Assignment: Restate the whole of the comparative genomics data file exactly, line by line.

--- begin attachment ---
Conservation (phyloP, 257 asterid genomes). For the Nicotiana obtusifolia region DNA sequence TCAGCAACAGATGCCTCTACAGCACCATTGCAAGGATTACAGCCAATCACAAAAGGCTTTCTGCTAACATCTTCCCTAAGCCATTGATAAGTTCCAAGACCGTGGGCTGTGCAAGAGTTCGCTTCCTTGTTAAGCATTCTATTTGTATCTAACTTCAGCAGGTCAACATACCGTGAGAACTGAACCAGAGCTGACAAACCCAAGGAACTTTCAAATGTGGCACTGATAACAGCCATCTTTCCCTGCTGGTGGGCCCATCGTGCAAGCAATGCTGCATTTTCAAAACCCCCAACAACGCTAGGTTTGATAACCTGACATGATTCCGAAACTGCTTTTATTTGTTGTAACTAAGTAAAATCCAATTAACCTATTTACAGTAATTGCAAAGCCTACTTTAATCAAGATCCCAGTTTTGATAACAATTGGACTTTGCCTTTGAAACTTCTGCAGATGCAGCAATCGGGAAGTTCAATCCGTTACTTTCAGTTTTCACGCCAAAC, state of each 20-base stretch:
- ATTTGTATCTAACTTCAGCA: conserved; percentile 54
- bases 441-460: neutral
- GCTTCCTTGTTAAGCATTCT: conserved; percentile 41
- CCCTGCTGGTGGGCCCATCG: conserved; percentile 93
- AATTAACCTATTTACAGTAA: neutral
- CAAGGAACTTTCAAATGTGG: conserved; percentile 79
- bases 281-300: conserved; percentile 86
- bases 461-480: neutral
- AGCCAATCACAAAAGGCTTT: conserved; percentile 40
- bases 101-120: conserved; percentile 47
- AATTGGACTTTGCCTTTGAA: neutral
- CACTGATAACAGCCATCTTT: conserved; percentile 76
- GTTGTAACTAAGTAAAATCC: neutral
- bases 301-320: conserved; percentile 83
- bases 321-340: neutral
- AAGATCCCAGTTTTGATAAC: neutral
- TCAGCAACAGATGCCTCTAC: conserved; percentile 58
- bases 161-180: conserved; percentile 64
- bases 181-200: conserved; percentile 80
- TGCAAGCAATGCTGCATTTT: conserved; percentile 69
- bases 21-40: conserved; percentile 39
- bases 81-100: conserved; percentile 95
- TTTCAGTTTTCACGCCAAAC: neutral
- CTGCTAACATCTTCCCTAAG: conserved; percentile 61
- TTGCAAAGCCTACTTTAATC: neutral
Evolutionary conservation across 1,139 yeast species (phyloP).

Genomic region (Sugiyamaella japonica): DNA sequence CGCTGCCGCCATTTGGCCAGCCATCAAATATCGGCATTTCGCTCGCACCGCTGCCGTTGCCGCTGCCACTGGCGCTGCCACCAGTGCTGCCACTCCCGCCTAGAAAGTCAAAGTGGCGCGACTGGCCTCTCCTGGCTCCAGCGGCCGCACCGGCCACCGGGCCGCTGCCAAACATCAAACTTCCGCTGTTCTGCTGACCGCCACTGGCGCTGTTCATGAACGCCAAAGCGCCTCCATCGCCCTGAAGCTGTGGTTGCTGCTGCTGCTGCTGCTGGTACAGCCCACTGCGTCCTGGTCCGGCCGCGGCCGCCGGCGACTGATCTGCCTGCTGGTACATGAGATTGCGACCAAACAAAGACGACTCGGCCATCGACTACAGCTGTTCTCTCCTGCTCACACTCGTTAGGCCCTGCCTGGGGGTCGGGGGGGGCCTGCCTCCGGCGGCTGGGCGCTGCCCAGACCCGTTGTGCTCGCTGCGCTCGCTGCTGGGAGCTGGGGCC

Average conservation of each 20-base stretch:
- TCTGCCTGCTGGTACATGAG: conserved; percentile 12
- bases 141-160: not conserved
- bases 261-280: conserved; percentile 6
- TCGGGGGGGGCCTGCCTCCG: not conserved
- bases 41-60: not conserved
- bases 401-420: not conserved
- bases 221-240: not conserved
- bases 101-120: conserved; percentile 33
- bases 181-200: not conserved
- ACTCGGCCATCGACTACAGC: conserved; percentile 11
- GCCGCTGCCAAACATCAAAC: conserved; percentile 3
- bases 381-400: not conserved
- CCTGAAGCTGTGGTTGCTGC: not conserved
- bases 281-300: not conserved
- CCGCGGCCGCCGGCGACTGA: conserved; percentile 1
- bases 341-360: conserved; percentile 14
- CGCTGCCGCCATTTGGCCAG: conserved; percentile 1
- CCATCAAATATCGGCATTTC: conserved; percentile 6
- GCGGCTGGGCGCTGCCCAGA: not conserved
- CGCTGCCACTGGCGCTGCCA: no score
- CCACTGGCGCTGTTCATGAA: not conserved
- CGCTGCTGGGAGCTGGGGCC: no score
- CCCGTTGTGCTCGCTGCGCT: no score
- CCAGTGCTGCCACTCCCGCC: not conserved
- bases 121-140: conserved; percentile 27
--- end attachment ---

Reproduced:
Conservation (phyloP, 257 asterid genomes). For the Nicotiana obtusifolia region DNA sequence TCAGCAACAGATGCCTCTACAGCACCATTGCAAGGATTACAGCCAATCACAAAAGGCTTTCTGCTAACATCTTCCCTAAGCCATTGATAAGTTCCAAGACCGTGGGCTGTGCAAGAGTTCGCTTCCTTGTTAAGCATTCTATTTGTATCTAACTTCAGCAGGTCAACATACCGTGAGAACTGAACCAGAGCTGACAAACCCAAGGAACTTTCAAATGTGGCACTGATAACAGCCATCTTTCCCTGCTGGTGGGCCCATCGTGCAAGCAATGCTGCATTTTCAAAACCCCCAACAACGCTAGGTTTGATAACCTGACATGATTCCGAAACTGCTTTTATTTGTTGTAACTAAGTAAAATCCAATTAACCTATTTACAGTAATTGCAAAGCCTACTTTAATCAAGATCCCAGTTTTGATAACAATTGGACTTTGCCTTTGAAACTTCTGCAGATGCAGCAATCGGGAAGTTCAATCCGTTACTTTCAGTTTTCACGCCAAAC, state of each 20-base stretch:
- ATTTGTATCTAACTTCAGCA: conserved; percentile 54
- bases 441-460: neutral
- GCTTCCTTGTTAAGCATTCT: conserved; percentile 41
- CCCTGCTGGTGGGCCCATCG: conserved; percentile 93
- AATTAACCTATTTACAGTAA: neutral
- CAAGGAACTTTCAAATGTGG: conserved; percentile 79
- bases 281-300: conserved; percentile 86
- bases 461-480: neutral
- AGCCAATCACAAAAGGCTTT: conserved; percentile 40
- bases 101-120: conserved; percentile 47
- AATTGGACTTTGCCTTTGAA: neutral
- CACTGATAACAGCCATCTTT: conserved; percentile 76
- GTTGTAACTAAGTAAAATCC: neutral
- bases 301-320: conserved; percentile 83
- bases 321-340: neutral
- AAGATCCCAGTTTTGATAAC: neutral
- TCAGCAACAGATGCCTCTAC: conserved; percentile 58
- bases 161-180: conserved; percentile 64
- bases 181-200: conserved; percentile 80
- TGCAAGCAATGCTGCATTTT: conserved; percentile 69
- bases 21-40: conserved; percentile 39
- bases 81-100: conserved; percentile 95
- TTTCAGTTTTCACGCCAAAC: neutral
- CTGCTAACATCTTCCCTAAG: conserved; percentile 61
- TTGCAAAGCCTACTTTAATC: neutral
Evolutionary conservation across 1,139 yeast species (phyloP).

Genomic region (Sugiyamaella japonica): DNA sequence CGCTGCCGCCATTTGGCCAGCCATCAAATATCGGCATTTCGCTCGCACCGCTGCCGTTGCCGCTGCCACTGGCGCTGCCACCAGTGCTGCCACTCCCGCCTAGAAAGTCAAAGTGGCGCGACTGGCCTCTCCTGGCTCCAGCGGCCGCACCGGCCACCGGGCCGCTGCCAAACATCAAACTTCCGCTGTTCTGCTGACCGCCACTGGCGCTGTTCATGAACGCCAAAGCGCCTCCATCGCCCTGAAGCTGTGGTTGCTGCTGCTGCTGCTGCTGGTACAGCCCACTGCGTCCTGGTCCGGCCGCGGCCGCCGGCGACTGATCTGCCTGCTGGTACATGAGATTGCGACCAAACAAAGACGACTCGGCCATCGACTACAGCTGTTCTCTCCTGCTCACACTCGTTAGGCCCTGCCTGGGGGTCGGGGGGGGCCTGCCTCCGGCGGCTGGGCGCTGCCCAGACCCGTTGTGCTCGCTGCGCTCGCTGCTGGGAGCTGGGGCC

Average conservation of each 20-base stretch:
- TCTGCCTGCTGGTACATGAG: conserved; percentile 12
- bases 141-160: not conserved
- bases 261-280: conserved; percentile 6
- TCGGGGGGGGCCTGCCTCCG: not conserved
- bases 41-60: not conserved
- bases 401-420: not conserved
- bases 221-240: not conserved
- bases 101-120: conserved; percentile 33
- bases 181-200: not conserved
- ACTCGGCCATCGACTACAGC: conserved; percentile 11
- GCCGCTGCCAAACATCAAAC: conserved; percentile 3
- bases 381-400: not conserved
- CCTGAAGCTGTGGTTGCTGC: not conserved
- bases 281-300: not conserved
- CCGCGGCCGCCGGCGACTGA: conserved; percentile 1
- bases 341-360: conserved; percentile 14
- CGCTGCCGCCATTTGGCCAG: conserved; percentile 1
- CCATCAAATATCGGCATTTC: conserved; percentile 6
- GCGGCTGGGCGCTGCCCAGA: not conserved
- CGCTGCCACTGGCGCTGCCA: no score
- CCACTGGCGCTGTTCATGAA: not conserved
- CGCTGCTGGGAGCTGGGGCC: no score
- CCCGTTGTGCTCGCTGCGCT: no score
- CCAGTGCTGCCACTCCCGCC: not conserved
- bases 121-140: conserved; percentile 27